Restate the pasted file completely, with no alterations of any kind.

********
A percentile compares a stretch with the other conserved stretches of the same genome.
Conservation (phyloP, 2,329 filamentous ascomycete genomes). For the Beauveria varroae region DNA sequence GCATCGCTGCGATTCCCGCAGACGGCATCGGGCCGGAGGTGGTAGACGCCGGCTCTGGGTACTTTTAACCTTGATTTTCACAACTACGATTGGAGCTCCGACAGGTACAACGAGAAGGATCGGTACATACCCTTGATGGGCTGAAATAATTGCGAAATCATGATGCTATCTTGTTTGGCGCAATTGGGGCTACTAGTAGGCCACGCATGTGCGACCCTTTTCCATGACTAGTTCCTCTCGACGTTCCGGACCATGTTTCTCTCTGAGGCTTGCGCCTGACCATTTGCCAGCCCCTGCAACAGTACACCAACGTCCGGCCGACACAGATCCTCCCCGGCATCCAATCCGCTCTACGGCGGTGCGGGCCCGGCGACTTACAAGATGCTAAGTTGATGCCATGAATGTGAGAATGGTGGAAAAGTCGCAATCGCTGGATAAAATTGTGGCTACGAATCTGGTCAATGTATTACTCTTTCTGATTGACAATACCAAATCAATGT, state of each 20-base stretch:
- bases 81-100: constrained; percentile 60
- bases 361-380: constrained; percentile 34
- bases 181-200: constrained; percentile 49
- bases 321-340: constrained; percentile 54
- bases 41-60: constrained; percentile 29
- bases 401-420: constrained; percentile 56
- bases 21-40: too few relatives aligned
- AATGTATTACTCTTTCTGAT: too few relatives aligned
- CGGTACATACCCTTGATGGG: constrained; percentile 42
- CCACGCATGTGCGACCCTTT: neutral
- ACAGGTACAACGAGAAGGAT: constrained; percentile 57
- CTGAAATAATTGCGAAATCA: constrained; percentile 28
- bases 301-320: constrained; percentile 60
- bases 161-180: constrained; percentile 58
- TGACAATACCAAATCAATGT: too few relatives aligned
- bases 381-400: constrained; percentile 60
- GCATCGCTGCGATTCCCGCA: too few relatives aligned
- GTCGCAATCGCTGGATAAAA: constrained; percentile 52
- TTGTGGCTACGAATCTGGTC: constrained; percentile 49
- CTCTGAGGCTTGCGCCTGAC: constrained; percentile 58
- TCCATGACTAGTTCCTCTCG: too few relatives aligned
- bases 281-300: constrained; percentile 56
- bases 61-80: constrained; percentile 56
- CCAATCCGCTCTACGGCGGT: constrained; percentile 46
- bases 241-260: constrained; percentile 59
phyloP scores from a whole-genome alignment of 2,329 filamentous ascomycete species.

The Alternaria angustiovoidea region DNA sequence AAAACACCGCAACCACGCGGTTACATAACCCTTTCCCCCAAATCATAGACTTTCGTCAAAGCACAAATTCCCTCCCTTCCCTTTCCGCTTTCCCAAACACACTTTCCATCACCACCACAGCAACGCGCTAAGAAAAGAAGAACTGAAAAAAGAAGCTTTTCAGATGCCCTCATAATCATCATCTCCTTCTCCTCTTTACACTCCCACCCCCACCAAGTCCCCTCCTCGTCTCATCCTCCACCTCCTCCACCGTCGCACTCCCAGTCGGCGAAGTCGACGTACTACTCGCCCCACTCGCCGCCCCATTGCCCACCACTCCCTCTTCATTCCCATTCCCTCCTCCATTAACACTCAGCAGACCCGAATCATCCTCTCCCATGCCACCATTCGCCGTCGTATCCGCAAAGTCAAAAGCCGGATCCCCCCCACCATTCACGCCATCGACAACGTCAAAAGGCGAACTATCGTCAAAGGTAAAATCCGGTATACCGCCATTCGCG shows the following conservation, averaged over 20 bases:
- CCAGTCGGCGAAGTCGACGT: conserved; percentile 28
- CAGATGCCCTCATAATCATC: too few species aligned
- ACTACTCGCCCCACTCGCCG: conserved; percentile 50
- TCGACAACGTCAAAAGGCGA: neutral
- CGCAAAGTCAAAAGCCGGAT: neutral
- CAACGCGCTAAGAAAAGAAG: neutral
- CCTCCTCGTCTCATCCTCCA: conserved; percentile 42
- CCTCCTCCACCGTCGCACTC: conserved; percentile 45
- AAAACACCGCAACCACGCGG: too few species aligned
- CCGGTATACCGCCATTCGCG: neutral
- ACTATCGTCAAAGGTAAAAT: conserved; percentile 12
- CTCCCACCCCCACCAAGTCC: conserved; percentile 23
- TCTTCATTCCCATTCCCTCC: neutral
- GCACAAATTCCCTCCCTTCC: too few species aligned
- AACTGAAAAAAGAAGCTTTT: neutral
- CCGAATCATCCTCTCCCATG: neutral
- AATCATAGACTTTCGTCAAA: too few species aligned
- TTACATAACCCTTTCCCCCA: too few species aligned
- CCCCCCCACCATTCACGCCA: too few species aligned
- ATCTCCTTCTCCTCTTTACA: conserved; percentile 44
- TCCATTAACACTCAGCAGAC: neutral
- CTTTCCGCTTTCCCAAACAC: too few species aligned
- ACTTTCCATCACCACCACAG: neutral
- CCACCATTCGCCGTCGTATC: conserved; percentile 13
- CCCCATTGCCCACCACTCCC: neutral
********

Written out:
A percentile compares a stretch with the other conserved stretches of the same genome.
Conservation (phyloP, 2,329 filamentous ascomycete genomes). For the Beauveria varroae region DNA sequence GCATCGCTGCGATTCCCGCAGACGGCATCGGGCCGGAGGTGGTAGACGCCGGCTCTGGGTACTTTTAACCTTGATTTTCACAACTACGATTGGAGCTCCGACAGGTACAACGAGAAGGATCGGTACATACCCTTGATGGGCTGAAATAATTGCGAAATCATGATGCTATCTTGTTTGGCGCAATTGGGGCTACTAGTAGGCCACGCATGTGCGACCCTTTTCCATGACTAGTTCCTCTCGACGTTCCGGACCATGTTTCTCTCTGAGGCTTGCGCCTGACCATTTGCCAGCCCCTGCAACAGTACACCAACGTCCGGCCGACACAGATCCTCCCCGGCATCCAATCCGCTCTACGGCGGTGCGGGCCCGGCGACTTACAAGATGCTAAGTTGATGCCATGAATGTGAGAATGGTGGAAAAGTCGCAATCGCTGGATAAAATTGTGGCTACGAATCTGGTCAATGTATTACTCTTTCTGATTGACAATACCAAATCAATGT, state of each 20-base stretch:
- bases 81-100: constrained; percentile 60
- bases 361-380: constrained; percentile 34
- bases 181-200: constrained; percentile 49
- bases 321-340: constrained; percentile 54
- bases 41-60: constrained; percentile 29
- bases 401-420: constrained; percentile 56
- bases 21-40: too few relatives aligned
- AATGTATTACTCTTTCTGAT: too few relatives aligned
- CGGTACATACCCTTGATGGG: constrained; percentile 42
- CCACGCATGTGCGACCCTTT: neutral
- ACAGGTACAACGAGAAGGAT: constrained; percentile 57
- CTGAAATAATTGCGAAATCA: constrained; percentile 28
- bases 301-320: constrained; percentile 60
- bases 161-180: constrained; percentile 58
- TGACAATACCAAATCAATGT: too few relatives aligned
- bases 381-400: constrained; percentile 60
- GCATCGCTGCGATTCCCGCA: too few relatives aligned
- GTCGCAATCGCTGGATAAAA: constrained; percentile 52
- TTGTGGCTACGAATCTGGTC: constrained; percentile 49
- CTCTGAGGCTTGCGCCTGAC: constrained; percentile 58
- TCCATGACTAGTTCCTCTCG: too few relatives aligned
- bases 281-300: constrained; percentile 56
- bases 61-80: constrained; percentile 56
- CCAATCCGCTCTACGGCGGT: constrained; percentile 46
- bases 241-260: constrained; percentile 59
phyloP scores from a whole-genome alignment of 2,329 filamentous ascomycete species.

The Alternaria angustiovoidea region DNA sequence AAAACACCGCAACCACGCGGTTACATAACCCTTTCCCCCAAATCATAGACTTTCGTCAAAGCACAAATTCCCTCCCTTCCCTTTCCGCTTTCCCAAACACACTTTCCATCACCACCACAGCAACGCGCTAAGAAAAGAAGAACTGAAAAAAGAAGCTTTTCAGATGCCCTCATAATCATCATCTCCTTCTCCTCTTTACACTCCCACCCCCACCAAGTCCCCTCCTCGTCTCATCCTCCACCTCCTCCACCGTCGCACTCCCAGTCGGCGAAGTCGACGTACTACTCGCCCCACTCGCCGCCCCATTGCCCACCACTCCCTCTTCATTCCCATTCCCTCCTCCATTAACACTCAGCAGACCCGAATCATCCTCTCCCATGCCACCATTCGCCGTCGTATCCGCAAAGTCAAAAGCCGGATCCCCCCCACCATTCACGCCATCGACAACGTCAAAAGGCGAACTATCGTCAAAGGTAAAATCCGGTATACCGCCATTCGCG shows the following conservation, averaged over 20 bases:
- CCAGTCGGCGAAGTCGACGT: conserved; percentile 28
- CAGATGCCCTCATAATCATC: too few species aligned
- ACTACTCGCCCCACTCGCCG: conserved; percentile 50
- TCGACAACGTCAAAAGGCGA: neutral
- CGCAAAGTCAAAAGCCGGAT: neutral
- CAACGCGCTAAGAAAAGAAG: neutral
- CCTCCTCGTCTCATCCTCCA: conserved; percentile 42
- CCTCCTCCACCGTCGCACTC: conserved; percentile 45
- AAAACACCGCAACCACGCGG: too few species aligned
- CCGGTATACCGCCATTCGCG: neutral
- ACTATCGTCAAAGGTAAAAT: conserved; percentile 12
- CTCCCACCCCCACCAAGTCC: conserved; percentile 23
- TCTTCATTCCCATTCCCTCC: neutral
- GCACAAATTCCCTCCCTTCC: too few species aligned
- AACTGAAAAAAGAAGCTTTT: neutral
- CCGAATCATCCTCTCCCATG: neutral
- AATCATAGACTTTCGTCAAA: too few species aligned
- TTACATAACCCTTTCCCCCA: too few species aligned
- CCCCCCCACCATTCACGCCA: too few species aligned
- ATCTCCTTCTCCTCTTTACA: conserved; percentile 44
- TCCATTAACACTCAGCAGAC: neutral
- CTTTCCGCTTTCCCAAACAC: too few species aligned
- ACTTTCCATCACCACCACAG: neutral
- CCACCATTCGCCGTCGTATC: conserved; percentile 13
- CCCCATTGCCCACCACTCCC: neutral